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Report: Idaho Living Wage Jobs are Scarce
Idaho State Journal
The Alliance for a Just Society

December 9, 2010
View the Original Article

BOISE — Despite widespread talk of economic recovery, jobs that pay enough to meet a family’s needs in Idaho are few and far between, according to a new report released today and prepared by the Alliance for a Just Society. The 2010 Northwest Job Gap Report, Searching for Work that Pays, finds that 53 percent of job openings pay less than a living wage for a single adult. The numbers only get worse for working families: 88 percent pay less than the living wage for a family with two adults (one working) with two children.

These figures are even more devastating when compared to the numbers being posted by corporations and Wall Street. While millions desperately try to make ends meet, U.S. corporations are reaping record profits. Between July and September alone, they raked in money at the all-time high of $1.66 trillion.

The appalling disparities between people and corporations are brought to light by findings in this annual report Job Gap report. The report, which supplies data for all counties in Idaho, calculates a living wage for a variety of family sizes, and then measures how many job openings in Idaho pay that wage.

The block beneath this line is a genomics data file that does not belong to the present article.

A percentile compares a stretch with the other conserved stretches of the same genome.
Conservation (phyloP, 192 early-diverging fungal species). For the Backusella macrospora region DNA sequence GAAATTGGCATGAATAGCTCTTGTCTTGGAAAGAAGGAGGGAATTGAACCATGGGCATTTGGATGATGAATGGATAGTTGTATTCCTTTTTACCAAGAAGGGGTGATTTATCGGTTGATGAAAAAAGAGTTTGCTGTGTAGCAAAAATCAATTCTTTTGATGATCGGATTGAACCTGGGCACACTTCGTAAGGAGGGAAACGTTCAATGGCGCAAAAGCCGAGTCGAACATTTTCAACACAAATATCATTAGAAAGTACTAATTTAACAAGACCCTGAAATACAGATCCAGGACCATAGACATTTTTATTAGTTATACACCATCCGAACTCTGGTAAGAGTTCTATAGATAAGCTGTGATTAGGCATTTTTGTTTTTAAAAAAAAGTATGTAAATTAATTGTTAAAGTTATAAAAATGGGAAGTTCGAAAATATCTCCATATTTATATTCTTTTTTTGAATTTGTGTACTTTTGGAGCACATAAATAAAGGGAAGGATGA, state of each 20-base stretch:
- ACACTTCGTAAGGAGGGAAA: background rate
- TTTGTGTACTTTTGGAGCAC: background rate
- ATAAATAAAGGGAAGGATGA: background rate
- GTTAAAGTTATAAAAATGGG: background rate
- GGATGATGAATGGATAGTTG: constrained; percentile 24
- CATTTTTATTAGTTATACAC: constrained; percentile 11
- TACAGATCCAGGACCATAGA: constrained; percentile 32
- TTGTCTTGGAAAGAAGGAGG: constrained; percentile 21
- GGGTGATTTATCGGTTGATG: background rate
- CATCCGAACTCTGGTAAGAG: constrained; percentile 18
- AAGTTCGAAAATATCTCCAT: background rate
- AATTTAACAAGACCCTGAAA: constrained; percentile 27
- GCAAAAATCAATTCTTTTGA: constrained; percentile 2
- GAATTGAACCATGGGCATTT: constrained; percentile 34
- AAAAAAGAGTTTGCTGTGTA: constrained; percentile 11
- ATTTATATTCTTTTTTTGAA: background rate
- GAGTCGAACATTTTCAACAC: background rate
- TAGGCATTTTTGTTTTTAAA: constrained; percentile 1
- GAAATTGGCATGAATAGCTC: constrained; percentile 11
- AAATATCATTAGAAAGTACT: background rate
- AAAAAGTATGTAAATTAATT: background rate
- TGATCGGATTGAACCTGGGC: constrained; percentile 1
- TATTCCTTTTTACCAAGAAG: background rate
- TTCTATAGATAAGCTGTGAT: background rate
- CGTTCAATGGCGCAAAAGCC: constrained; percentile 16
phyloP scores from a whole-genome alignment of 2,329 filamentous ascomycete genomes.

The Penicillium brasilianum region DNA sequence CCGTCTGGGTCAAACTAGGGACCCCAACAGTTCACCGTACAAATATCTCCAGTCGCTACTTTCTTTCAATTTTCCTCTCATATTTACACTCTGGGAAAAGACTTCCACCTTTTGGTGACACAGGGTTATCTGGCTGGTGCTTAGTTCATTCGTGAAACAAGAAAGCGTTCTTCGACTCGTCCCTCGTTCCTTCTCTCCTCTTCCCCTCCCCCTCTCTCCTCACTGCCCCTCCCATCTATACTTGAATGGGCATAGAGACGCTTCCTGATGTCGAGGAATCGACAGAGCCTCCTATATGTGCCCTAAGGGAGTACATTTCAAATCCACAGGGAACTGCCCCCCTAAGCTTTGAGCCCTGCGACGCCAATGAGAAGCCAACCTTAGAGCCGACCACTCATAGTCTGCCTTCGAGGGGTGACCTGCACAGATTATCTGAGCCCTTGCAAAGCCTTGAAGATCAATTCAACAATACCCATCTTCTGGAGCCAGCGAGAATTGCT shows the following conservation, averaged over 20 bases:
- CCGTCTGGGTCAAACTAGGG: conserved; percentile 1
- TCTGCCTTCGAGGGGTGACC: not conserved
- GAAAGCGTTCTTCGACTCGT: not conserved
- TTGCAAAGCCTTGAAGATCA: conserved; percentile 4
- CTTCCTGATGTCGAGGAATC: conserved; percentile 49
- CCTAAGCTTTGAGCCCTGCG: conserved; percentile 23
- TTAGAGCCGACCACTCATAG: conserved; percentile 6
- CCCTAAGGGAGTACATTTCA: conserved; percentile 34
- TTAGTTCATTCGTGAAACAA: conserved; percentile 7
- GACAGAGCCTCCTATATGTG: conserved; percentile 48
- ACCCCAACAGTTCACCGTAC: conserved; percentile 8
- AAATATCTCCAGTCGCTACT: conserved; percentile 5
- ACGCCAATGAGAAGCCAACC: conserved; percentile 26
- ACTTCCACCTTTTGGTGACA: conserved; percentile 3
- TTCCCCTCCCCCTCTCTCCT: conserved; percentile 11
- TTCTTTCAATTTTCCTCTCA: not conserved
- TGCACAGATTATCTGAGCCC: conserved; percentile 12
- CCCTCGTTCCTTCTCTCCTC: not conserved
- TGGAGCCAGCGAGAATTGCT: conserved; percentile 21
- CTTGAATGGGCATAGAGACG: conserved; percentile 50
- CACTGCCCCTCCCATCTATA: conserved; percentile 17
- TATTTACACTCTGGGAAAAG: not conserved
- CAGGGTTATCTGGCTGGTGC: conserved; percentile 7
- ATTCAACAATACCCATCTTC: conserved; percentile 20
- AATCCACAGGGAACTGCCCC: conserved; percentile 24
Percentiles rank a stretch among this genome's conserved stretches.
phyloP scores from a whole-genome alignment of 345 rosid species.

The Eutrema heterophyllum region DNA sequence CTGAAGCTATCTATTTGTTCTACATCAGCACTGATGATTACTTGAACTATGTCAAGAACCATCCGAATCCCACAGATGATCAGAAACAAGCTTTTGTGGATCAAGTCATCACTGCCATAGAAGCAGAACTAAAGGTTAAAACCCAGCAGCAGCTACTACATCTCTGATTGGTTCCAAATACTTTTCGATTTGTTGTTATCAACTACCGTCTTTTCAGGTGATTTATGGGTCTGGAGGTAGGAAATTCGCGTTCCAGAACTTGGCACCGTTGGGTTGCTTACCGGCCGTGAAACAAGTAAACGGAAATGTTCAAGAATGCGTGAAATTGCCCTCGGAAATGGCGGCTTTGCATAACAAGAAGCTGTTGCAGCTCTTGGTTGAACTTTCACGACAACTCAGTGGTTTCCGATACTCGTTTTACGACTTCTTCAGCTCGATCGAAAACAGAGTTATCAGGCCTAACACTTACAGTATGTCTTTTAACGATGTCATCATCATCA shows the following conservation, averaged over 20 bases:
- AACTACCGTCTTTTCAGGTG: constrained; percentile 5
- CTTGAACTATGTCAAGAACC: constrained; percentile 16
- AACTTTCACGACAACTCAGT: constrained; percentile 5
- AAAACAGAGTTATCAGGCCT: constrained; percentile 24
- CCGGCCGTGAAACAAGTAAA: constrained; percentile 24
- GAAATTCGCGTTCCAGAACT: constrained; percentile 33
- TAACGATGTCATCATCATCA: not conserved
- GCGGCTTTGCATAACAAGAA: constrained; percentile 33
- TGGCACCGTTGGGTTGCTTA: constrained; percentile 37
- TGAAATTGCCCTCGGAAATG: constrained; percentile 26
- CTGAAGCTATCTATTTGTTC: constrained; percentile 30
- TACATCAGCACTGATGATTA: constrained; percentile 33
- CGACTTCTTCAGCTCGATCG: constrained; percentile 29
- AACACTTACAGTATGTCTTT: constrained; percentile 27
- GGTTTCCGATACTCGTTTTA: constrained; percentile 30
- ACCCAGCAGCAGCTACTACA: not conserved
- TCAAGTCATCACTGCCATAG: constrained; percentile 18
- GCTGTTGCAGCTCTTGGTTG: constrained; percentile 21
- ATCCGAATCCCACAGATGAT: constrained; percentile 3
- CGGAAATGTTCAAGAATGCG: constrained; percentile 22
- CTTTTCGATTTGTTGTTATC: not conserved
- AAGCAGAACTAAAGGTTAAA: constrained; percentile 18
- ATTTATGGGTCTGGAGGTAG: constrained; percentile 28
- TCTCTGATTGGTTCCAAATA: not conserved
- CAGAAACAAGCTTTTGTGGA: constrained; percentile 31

A living wage is a wage that allows a family to meet its basic needs without public assistance and provides it some ability to save money for emergencies and to plan ahead. The report finds that in Idaho a single adult needs to earn $29,642 a year to meet his or her needs. A family of four with two working adults needs $75,372 a year.

The report also finds that, in Idaho, for every 30 job seekers, there is only one available job that pays a living wage of $55,002 a year for a family of three. The shortfall in living wage jobs forces families to make impossible decisions, juggling scarce dollars between buying milk for the baby or gas for the car.

“I work hard every day, yet we live-day-to-day, paycheck-to-paycheck,” says Diana Corcorran, member of the Idaho Community Action Network. “It seems like we will never be able to get ahead, never be able to save for our children’s education or retirement. It is an awful feeling.”

For many in Idaho, public investments in families and communities are more important than ever. Yet supports like unemployment insurance, child care, and basic health are threatened by the public revenue crisis, while corporate profits escalate

“We need to make public investments that create living wage jobs,” says Leo Morales, Policy Director at the Idaho Community Action Network. “We need to make sure corporations are paying their fair share in taxes and giving back to communities, instead of kicking people out of their homes. Support needs to be there not just for Wall Street, but for the people in our communities who need it most.”